Edinburgh: Secund Week

I've left this week's post until the last minute so that I could stick to my plan of writing about some of the stuff I've been to see but, until last night, I'd still only seen one thing and I felt like I should have more to talk about than that. (if that gets you excited just wait until next week, I'll have 3 things to talk about!) So what shows have I seen and were they any good? 

First was Nina Conti is Monkey. I'd seen videos of Conti performing, and on a few panel shows, but I'd never had a chance to see her live before. I feel like the majority of people have a pretty harsh opinion of ventriloquism, and for the most part I'd count myself as one of those people. Not that I don't appreciate the skill involved but I'd be lying if I said I find it as mesmerising as I used to. Like any trick, I guess, once you kind of understand how it's done, the magic disappears. After that, for me, it has to be done really, really well to still feel special. (like, so well you can't see it happening even when you know how) Conti IS that impressive. I mean, it's not like I spent the whole show watching to see if her lips moved, most of the time I was distracted by the comedy antics, but tha's all part of the trick, isn't it? I liked that it didn't feel like a standard ventriloquism show. There was only one short bit at the very end of the show where she performed with her hand inside a puppet, for the rest she initially came on stage in a full body monkey suit, a larger version of the puppet that inspired her to get into ventriloquism in the first place. ("I've grown a bit over the years. I used to just have a woman's hand up my arse but now I have subsumed her. She's inside me right now and she's quite sweaty") The rest of the show consisted of getting members of the audience up on stage and giving them masks that Conti could control and speak for them, mostly dirty minded silliness. (there was a lot of stuff about clipping sheep, "the best way is to come at them from behind", obvs) I found myself thinking, more than I've ever thought before, about how much the ventriloquist has to play a character themselves, as well as the puppets (or in this case people) they're giving a voice to. Their character has to be the host but should never seem to be in charge. They have to act shocked and slightly offended at their own jokes without ever giving away that they're not being themselves. It's a line that Conti walks expertly and its a genuine pleasure to watch.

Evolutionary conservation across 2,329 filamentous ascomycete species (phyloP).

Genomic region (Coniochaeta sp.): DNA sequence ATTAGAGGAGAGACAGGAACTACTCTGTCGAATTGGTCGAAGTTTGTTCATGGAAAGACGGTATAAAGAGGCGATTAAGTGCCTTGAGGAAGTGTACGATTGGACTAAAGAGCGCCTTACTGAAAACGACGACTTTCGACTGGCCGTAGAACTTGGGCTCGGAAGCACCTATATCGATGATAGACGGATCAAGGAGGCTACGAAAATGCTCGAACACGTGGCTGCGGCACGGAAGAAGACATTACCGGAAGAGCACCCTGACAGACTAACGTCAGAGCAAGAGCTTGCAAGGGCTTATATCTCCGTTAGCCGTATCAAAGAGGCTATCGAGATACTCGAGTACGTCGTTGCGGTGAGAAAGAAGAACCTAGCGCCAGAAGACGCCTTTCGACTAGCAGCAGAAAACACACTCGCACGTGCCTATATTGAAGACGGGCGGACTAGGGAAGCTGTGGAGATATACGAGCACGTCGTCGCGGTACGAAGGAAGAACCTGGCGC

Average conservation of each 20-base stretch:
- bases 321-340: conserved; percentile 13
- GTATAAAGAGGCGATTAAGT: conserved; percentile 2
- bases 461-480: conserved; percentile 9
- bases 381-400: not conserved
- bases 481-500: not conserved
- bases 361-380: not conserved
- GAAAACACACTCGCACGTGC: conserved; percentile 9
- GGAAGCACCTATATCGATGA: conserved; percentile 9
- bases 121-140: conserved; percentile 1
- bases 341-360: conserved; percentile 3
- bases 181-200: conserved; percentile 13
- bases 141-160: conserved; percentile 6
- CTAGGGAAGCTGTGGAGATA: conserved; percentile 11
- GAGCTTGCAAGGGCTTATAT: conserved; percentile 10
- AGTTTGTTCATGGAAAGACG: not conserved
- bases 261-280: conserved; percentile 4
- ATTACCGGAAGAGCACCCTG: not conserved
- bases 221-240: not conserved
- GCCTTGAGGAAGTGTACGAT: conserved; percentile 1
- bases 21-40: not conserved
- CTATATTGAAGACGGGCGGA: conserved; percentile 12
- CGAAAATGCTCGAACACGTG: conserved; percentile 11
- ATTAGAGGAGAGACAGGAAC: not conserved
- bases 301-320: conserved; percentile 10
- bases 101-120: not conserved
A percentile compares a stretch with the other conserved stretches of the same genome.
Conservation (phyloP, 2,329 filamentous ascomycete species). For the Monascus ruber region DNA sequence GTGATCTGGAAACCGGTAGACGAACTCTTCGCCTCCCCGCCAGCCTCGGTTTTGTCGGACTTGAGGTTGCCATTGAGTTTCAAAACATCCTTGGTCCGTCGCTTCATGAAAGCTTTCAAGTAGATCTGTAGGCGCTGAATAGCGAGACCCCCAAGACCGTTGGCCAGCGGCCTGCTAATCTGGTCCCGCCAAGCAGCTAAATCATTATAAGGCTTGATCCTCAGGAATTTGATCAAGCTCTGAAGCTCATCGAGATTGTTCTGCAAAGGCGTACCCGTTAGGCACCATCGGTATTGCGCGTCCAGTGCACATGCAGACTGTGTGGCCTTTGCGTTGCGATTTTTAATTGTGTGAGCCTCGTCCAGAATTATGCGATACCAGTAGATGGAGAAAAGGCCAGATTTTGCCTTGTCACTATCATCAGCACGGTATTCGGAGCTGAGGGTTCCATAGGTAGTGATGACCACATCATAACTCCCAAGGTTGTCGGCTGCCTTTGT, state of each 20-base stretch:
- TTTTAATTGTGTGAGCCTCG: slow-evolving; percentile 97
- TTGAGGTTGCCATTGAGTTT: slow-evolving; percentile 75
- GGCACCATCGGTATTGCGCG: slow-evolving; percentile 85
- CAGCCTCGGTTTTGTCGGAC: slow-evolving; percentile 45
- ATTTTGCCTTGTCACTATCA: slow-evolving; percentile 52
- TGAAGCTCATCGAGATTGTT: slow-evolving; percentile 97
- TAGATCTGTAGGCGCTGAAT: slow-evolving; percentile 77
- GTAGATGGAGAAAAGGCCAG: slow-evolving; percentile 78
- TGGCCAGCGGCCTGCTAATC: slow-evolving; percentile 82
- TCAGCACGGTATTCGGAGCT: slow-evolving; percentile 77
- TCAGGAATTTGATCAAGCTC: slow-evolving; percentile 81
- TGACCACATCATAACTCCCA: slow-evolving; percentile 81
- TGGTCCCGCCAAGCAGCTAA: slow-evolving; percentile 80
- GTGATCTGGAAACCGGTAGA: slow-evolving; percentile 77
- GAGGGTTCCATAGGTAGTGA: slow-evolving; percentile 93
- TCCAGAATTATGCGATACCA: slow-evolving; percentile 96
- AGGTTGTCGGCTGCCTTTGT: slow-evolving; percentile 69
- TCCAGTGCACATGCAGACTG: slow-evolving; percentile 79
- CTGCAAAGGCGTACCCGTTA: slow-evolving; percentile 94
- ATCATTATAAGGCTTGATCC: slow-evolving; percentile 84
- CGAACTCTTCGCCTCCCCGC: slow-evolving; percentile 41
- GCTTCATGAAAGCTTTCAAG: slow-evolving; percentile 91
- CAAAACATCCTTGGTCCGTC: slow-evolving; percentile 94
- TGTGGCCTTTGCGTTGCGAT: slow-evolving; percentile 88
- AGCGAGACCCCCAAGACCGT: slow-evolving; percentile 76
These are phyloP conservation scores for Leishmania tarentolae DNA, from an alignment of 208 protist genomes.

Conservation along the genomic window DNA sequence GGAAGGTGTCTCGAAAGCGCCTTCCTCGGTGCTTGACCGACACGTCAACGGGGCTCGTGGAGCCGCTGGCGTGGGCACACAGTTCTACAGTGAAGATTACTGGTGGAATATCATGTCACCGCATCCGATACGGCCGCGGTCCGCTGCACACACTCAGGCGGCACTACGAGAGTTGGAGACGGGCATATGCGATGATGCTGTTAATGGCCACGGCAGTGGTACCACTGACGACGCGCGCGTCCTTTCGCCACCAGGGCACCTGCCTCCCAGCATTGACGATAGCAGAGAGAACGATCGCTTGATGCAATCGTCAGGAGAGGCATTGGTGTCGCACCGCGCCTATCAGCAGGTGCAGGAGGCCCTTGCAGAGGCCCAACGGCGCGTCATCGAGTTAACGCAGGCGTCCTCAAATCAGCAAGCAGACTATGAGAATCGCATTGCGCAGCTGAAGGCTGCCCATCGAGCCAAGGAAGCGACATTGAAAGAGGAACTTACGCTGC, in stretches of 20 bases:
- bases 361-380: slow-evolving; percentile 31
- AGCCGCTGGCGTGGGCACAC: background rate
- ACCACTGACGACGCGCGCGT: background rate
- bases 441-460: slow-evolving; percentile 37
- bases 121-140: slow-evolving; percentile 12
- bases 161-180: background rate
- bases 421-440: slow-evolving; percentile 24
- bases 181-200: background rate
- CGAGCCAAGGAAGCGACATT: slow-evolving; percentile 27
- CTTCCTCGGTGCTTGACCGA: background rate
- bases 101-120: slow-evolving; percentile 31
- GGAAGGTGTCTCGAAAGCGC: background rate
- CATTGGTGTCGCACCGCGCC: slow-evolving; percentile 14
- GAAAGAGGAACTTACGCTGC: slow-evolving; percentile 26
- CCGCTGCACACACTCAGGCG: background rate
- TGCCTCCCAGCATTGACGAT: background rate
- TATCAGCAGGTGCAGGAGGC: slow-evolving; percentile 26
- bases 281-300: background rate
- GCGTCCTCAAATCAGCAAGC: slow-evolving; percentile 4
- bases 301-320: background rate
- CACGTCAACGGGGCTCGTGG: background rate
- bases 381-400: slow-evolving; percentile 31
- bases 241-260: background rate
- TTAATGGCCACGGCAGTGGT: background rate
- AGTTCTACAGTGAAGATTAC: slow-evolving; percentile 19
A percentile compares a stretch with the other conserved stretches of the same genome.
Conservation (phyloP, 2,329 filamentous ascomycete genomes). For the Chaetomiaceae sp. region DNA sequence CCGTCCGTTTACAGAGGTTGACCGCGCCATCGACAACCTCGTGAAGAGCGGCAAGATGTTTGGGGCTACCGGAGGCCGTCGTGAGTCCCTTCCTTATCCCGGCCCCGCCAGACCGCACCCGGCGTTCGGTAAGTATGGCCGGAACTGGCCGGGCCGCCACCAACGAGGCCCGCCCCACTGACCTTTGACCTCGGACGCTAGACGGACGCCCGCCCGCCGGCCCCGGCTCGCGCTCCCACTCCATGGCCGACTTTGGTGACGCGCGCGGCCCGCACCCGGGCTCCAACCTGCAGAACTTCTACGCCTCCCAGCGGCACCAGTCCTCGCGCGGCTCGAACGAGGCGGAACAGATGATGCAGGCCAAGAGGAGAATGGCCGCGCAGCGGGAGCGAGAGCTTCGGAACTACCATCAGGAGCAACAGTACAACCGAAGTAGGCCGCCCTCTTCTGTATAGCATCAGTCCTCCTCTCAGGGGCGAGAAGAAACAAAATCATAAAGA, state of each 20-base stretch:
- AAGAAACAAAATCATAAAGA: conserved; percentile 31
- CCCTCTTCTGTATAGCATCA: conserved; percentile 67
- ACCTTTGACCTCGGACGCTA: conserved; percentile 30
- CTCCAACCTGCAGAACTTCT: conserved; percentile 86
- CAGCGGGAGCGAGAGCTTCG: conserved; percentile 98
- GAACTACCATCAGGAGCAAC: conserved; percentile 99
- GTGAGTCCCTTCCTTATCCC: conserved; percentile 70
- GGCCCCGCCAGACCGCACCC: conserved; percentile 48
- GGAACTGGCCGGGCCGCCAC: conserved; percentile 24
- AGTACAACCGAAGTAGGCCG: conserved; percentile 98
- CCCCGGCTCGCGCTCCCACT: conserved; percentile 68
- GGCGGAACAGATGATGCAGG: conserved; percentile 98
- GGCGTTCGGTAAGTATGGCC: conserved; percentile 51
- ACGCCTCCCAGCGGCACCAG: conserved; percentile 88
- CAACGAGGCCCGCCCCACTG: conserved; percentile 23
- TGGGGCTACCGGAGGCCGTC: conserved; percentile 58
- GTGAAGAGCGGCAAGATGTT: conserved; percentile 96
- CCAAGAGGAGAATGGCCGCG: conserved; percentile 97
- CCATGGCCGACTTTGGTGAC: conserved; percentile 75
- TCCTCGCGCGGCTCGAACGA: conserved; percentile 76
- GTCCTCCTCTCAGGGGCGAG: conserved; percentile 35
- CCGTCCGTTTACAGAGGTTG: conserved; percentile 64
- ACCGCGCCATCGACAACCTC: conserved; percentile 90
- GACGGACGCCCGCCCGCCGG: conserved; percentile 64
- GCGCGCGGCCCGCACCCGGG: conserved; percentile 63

The show I saw last night was Blackout. Hosted at Summerhall, produced by New Room Theatre and written by Mark Jeary, who also performs in the show. (full disclosure, I've worked with Mark before and he's a mate) The show is a verbatim theatre piece about alcoholism, which I'll accept doesn't sound especially cheery. When the show first started I was worried that visually it was going to be kinda dull (5 people standing on a bare stage talking) but I was wrong. Actually the simplistic staging helps the content of the show. And it's an especially honest take on alcoholism. So much of what we hear about it is either bleak or preachy, and Mark manages to avoid both. There's a lot of humour in there, the kind of drinking stories that are hilarious until THAT moment, when the situation turns and it becomes a horror story. There's acknowledgement that drinking can be really fun, and when you stop, life can feel boring. And the heat breaking reality that some people don't make it through. 


That's what I've done. You're not getting any pictures this week, I couldn't bothered taking any. What did you do with your shitty life this week?